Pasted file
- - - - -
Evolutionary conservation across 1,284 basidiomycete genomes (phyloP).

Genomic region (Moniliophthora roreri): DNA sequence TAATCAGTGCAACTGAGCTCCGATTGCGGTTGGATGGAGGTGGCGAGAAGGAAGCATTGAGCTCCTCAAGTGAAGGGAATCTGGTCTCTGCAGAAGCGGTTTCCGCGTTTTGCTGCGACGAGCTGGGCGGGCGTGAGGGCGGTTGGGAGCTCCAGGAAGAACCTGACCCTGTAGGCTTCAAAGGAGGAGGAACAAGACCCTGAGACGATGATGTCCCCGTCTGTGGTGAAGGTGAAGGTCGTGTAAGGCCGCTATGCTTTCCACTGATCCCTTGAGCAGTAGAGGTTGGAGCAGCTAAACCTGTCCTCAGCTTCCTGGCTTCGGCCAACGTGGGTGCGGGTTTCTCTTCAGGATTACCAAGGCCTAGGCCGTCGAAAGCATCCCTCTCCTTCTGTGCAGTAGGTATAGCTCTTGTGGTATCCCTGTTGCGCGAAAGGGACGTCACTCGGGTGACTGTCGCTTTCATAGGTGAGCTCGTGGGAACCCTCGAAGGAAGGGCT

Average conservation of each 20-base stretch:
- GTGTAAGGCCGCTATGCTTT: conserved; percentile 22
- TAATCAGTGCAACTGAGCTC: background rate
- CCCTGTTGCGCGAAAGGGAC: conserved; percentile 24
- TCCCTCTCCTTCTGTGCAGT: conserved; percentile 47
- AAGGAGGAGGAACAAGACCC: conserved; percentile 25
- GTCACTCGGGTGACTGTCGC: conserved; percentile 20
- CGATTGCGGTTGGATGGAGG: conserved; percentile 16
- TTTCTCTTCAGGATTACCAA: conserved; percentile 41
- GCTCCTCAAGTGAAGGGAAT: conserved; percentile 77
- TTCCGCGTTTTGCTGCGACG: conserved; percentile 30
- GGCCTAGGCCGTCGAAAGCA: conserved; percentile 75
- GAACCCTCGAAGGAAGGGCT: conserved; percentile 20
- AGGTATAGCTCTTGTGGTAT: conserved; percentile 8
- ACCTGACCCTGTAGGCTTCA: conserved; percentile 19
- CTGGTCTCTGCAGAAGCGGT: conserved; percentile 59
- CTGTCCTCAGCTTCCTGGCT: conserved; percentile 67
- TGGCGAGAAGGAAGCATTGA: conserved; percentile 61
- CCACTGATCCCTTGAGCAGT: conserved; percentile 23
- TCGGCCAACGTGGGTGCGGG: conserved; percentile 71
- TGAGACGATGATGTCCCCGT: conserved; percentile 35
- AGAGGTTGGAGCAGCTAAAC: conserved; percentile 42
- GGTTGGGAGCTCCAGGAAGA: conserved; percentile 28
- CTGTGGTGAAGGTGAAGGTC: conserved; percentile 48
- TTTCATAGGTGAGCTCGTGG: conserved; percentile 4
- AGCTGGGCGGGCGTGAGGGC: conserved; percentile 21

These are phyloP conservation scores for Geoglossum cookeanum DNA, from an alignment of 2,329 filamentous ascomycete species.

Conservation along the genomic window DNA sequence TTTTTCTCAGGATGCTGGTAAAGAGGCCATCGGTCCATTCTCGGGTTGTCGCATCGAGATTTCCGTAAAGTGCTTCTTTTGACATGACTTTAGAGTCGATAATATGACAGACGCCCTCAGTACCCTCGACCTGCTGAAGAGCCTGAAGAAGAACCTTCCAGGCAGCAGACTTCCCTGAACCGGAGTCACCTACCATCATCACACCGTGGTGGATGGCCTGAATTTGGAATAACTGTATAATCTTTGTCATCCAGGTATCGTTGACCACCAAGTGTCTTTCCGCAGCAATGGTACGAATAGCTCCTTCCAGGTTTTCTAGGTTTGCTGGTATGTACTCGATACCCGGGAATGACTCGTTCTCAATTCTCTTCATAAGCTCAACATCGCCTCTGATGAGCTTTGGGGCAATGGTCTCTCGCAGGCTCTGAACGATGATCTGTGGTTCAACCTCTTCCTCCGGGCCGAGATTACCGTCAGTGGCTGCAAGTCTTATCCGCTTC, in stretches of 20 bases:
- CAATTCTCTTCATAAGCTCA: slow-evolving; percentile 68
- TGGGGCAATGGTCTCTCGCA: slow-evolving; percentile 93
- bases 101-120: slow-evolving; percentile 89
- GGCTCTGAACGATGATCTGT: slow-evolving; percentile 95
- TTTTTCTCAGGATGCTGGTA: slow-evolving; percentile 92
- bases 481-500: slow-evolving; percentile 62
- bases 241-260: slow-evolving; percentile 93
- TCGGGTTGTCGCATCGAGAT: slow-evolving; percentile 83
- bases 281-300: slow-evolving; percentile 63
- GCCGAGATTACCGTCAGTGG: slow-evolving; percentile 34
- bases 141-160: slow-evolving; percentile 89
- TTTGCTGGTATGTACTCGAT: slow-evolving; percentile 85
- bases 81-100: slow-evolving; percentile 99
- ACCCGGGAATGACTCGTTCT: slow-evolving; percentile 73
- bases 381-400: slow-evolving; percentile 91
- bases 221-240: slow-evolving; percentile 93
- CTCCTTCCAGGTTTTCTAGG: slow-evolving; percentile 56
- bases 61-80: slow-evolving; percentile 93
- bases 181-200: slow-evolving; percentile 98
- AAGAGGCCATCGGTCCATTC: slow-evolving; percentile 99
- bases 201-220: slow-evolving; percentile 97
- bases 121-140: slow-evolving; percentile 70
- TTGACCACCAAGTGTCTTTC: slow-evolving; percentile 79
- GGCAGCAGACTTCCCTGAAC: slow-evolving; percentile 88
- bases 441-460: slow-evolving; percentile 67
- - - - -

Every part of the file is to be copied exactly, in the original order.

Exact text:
Evolutionary conservation across 1,284 basidiomycete genomes (phyloP).

Genomic region (Moniliophthora roreri): DNA sequence TAATCAGTGCAACTGAGCTCCGATTGCGGTTGGATGGAGGTGGCGAGAAGGAAGCATTGAGCTCCTCAAGTGAAGGGAATCTGGTCTCTGCAGAAGCGGTTTCCGCGTTTTGCTGCGACGAGCTGGGCGGGCGTGAGGGCGGTTGGGAGCTCCAGGAAGAACCTGACCCTGTAGGCTTCAAAGGAGGAGGAACAAGACCCTGAGACGATGATGTCCCCGTCTGTGGTGAAGGTGAAGGTCGTGTAAGGCCGCTATGCTTTCCACTGATCCCTTGAGCAGTAGAGGTTGGAGCAGCTAAACCTGTCCTCAGCTTCCTGGCTTCGGCCAACGTGGGTGCGGGTTTCTCTTCAGGATTACCAAGGCCTAGGCCGTCGAAAGCATCCCTCTCCTTCTGTGCAGTAGGTATAGCTCTTGTGGTATCCCTGTTGCGCGAAAGGGACGTCACTCGGGTGACTGTCGCTTTCATAGGTGAGCTCGTGGGAACCCTCGAAGGAAGGGCT

Average conservation of each 20-base stretch:
- GTGTAAGGCCGCTATGCTTT: conserved; percentile 22
- TAATCAGTGCAACTGAGCTC: background rate
- CCCTGTTGCGCGAAAGGGAC: conserved; percentile 24
- TCCCTCTCCTTCTGTGCAGT: conserved; percentile 47
- AAGGAGGAGGAACAAGACCC: conserved; percentile 25
- GTCACTCGGGTGACTGTCGC: conserved; percentile 20
- CGATTGCGGTTGGATGGAGG: conserved; percentile 16
- TTTCTCTTCAGGATTACCAA: conserved; percentile 41
- GCTCCTCAAGTGAAGGGAAT: conserved; percentile 77
- TTCCGCGTTTTGCTGCGACG: conserved; percentile 30
- GGCCTAGGCCGTCGAAAGCA: conserved; percentile 75
- GAACCCTCGAAGGAAGGGCT: conserved; percentile 20
- AGGTATAGCTCTTGTGGTAT: conserved; percentile 8
- ACCTGACCCTGTAGGCTTCA: conserved; percentile 19
- CTGGTCTCTGCAGAAGCGGT: conserved; percentile 59
- CTGTCCTCAGCTTCCTGGCT: conserved; percentile 67
- TGGCGAGAAGGAAGCATTGA: conserved; percentile 61
- CCACTGATCCCTTGAGCAGT: conserved; percentile 23
- TCGGCCAACGTGGGTGCGGG: conserved; percentile 71
- TGAGACGATGATGTCCCCGT: conserved; percentile 35
- AGAGGTTGGAGCAGCTAAAC: conserved; percentile 42
- GGTTGGGAGCTCCAGGAAGA: conserved; percentile 28
- CTGTGGTGAAGGTGAAGGTC: conserved; percentile 48
- TTTCATAGGTGAGCTCGTGG: conserved; percentile 4
- AGCTGGGCGGGCGTGAGGGC: conserved; percentile 21

These are phyloP conservation scores for Geoglossum cookeanum DNA, from an alignment of 2,329 filamentous ascomycete species.

Conservation along the genomic window DNA sequence TTTTTCTCAGGATGCTGGTAAAGAGGCCATCGGTCCATTCTCGGGTTGTCGCATCGAGATTTCCGTAAAGTGCTTCTTTTGACATGACTTTAGAGTCGATAATATGACAGACGCCCTCAGTACCCTCGACCTGCTGAAGAGCCTGAAGAAGAACCTTCCAGGCAGCAGACTTCCCTGAACCGGAGTCACCTACCATCATCACACCGTGGTGGATGGCCTGAATTTGGAATAACTGTATAATCTTTGTCATCCAGGTATCGTTGACCACCAAGTGTCTTTCCGCAGCAATGGTACGAATAGCTCCTTCCAGGTTTTCTAGGTTTGCTGGTATGTACTCGATACCCGGGAATGACTCGTTCTCAATTCTCTTCATAAGCTCAACATCGCCTCTGATGAGCTTTGGGGCAATGGTCTCTCGCAGGCTCTGAACGATGATCTGTGGTTCAACCTCTTCCTCCGGGCCGAGATTACCGTCAGTGGCTGCAAGTCTTATCCGCTTC, in stretches of 20 bases:
- CAATTCTCTTCATAAGCTCA: slow-evolving; percentile 68
- TGGGGCAATGGTCTCTCGCA: slow-evolving; percentile 93
- bases 101-120: slow-evolving; percentile 89
- GGCTCTGAACGATGATCTGT: slow-evolving; percentile 95
- TTTTTCTCAGGATGCTGGTA: slow-evolving; percentile 92
- bases 481-500: slow-evolving; percentile 62
- bases 241-260: slow-evolving; percentile 93
- TCGGGTTGTCGCATCGAGAT: slow-evolving; percentile 83
- bases 281-300: slow-evolving; percentile 63
- GCCGAGATTACCGTCAGTGG: slow-evolving; percentile 34
- bases 141-160: slow-evolving; percentile 89
- TTTGCTGGTATGTACTCGAT: slow-evolving; percentile 85
- bases 81-100: slow-evolving; percentile 99
- ACCCGGGAATGACTCGTTCT: slow-evolving; percentile 73
- bases 381-400: slow-evolving; percentile 91
- bases 221-240: slow-evolving; percentile 93
- CTCCTTCCAGGTTTTCTAGG: slow-evolving; percentile 56
- bases 61-80: slow-evolving; percentile 93
- bases 181-200: slow-evolving; percentile 98
- AAGAGGCCATCGGTCCATTC: slow-evolving; percentile 99
- bases 201-220: slow-evolving; percentile 97
- bases 121-140: slow-evolving; percentile 70
- TTGACCACCAAGTGTCTTTC: slow-evolving; percentile 79
- GGCAGCAGACTTCCCTGAAC: slow-evolving; percentile 88
- bases 441-460: slow-evolving; percentile 67